December 2020

Addressing your questions about COVID-19 vaccination and gene therapy

Sarepta has received many questions related to COVID-19 vaccines and gene therapy. Here, we provide current answers to some of these frequently asked community questions. Answers are based on the information available as of December 18, 2020, and are subject to change based on new information. For more on COVID-19 vaccines, please view the CDC’s COVID-19 website. Disclaimer: whether or not to vaccinate is a medical decision, and should be discussed with a healthcare provider.


  1. Will COVID vaccination be required for entry to a Sarepta clinical trial?
    We currently have no plans to require COVID vaccination for participation in a Sarepta clinical trial.
  2. Will COVID vaccination be an exclusion criterion for a Sarepta gene therapy trial?
    By current protocol, gene therapy clinical trial participants cannot receive a live vaccine within ~4 weeks or an inactive vaccine within ~2 weeks of the Day 1 gene therapy visit. Additionally, participants cannot receive vaccines during ~3 months after the Day 1 visit. This policy is based on CDC guidance which is subject to change. These policies are in place for safety reasons and because the increased steroids given with gene therapy could lessen the intended effect of a vaccine. Note that this restriction would apply to each dose of a vaccine, if more than one dose is required.


Families have asked about the potential implications of COVID-19 vaccination as it relates to future gene therapy. Because gene therapy is delivered by an AAV vector and terms like adenovirus, AAV, and mRNA are in vaccine news, people want to know if a vaccine may impact the future opportunity for treatment with gene therapy. For more background on antibodies and other topics related to gene therapy, check out our GT-FAQ video series available on our social media channels.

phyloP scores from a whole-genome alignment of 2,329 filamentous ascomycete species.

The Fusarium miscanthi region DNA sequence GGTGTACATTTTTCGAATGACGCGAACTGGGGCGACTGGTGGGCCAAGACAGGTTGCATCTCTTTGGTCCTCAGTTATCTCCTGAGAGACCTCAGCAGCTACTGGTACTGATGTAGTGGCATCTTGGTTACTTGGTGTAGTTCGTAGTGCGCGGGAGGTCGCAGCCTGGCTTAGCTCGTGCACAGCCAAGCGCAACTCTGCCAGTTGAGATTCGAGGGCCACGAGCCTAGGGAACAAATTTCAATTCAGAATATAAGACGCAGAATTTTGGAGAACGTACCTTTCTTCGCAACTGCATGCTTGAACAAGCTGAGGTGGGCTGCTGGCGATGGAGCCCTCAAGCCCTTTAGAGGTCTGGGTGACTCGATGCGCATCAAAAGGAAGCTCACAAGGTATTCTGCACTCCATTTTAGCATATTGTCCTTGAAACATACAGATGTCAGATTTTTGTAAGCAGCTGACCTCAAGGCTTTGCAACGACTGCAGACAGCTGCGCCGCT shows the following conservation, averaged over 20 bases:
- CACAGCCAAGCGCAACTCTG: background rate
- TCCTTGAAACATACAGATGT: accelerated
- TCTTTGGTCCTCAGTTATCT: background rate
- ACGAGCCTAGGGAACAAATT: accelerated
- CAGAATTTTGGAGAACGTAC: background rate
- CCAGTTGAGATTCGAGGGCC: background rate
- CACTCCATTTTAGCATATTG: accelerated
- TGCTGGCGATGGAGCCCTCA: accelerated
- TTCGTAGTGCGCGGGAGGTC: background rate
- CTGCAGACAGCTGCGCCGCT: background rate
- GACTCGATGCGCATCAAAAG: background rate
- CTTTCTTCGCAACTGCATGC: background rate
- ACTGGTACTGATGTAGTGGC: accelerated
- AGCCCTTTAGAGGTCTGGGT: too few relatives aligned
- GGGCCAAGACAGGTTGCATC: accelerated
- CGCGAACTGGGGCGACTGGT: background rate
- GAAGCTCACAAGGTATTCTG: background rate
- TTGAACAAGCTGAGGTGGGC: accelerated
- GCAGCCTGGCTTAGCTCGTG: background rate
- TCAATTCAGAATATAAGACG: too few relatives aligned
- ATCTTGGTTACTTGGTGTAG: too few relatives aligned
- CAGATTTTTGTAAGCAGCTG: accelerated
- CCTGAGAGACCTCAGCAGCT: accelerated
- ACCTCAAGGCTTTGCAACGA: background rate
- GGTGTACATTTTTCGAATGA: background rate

1. Could an mRNA-based COVID-19 vaccine cause a person to generate antibodies against AAV?
    There is no evidence to suggest that an mRNA COVID-19 vaccine would cause AAV antibody development. An mRNA vaccine aims to teach the body to recognize and defend against one protein that is specific to COVID-19 (i.e. the COVID spike protein). If it works as intended, the immune response – with antibodies that target the COVID spike protein - would be triggered if the body is later infected with COVID-19. As AAV (adeno-associated virus) is unrelated to the virus causing COVID-19 and does not contain the COVID spike protein, we do not expect an immune response to AAV-based gene therapy as a result of an mRNAbased COVID-19 vaccine.
  2. Could an adenovirus-based COVID-19 vaccine cause a person to generate antibodies against AAV?
    There is no evidence to suggest that an adenovirus-based vaccine could cause the production of antibodies against AAV. AAV (adeno-associated virus) and adenovirus are two distinct viruses. The antibodies that recognize adenovirus are not expected to be the same as antibodies that recognize AAV.
  3. Could an AAV-based COVID-19 vaccine cause a person to generate antibodies against AAV?
    COVID-19 vaccines/medicines utilizing AAV as a delivery vehicle are currently in early-stage development. Given our current knowledge, we cannot definitively answer the question as to whether these AAV-based vaccines/medicines could cause one to develop antibodies to AAV, or whether antibodies developed would recognize vectors used in AAV-based gene therapies. Clarity around this question will be important to pursue as AAV-based COVID-19 vaccines/medicines advance through development.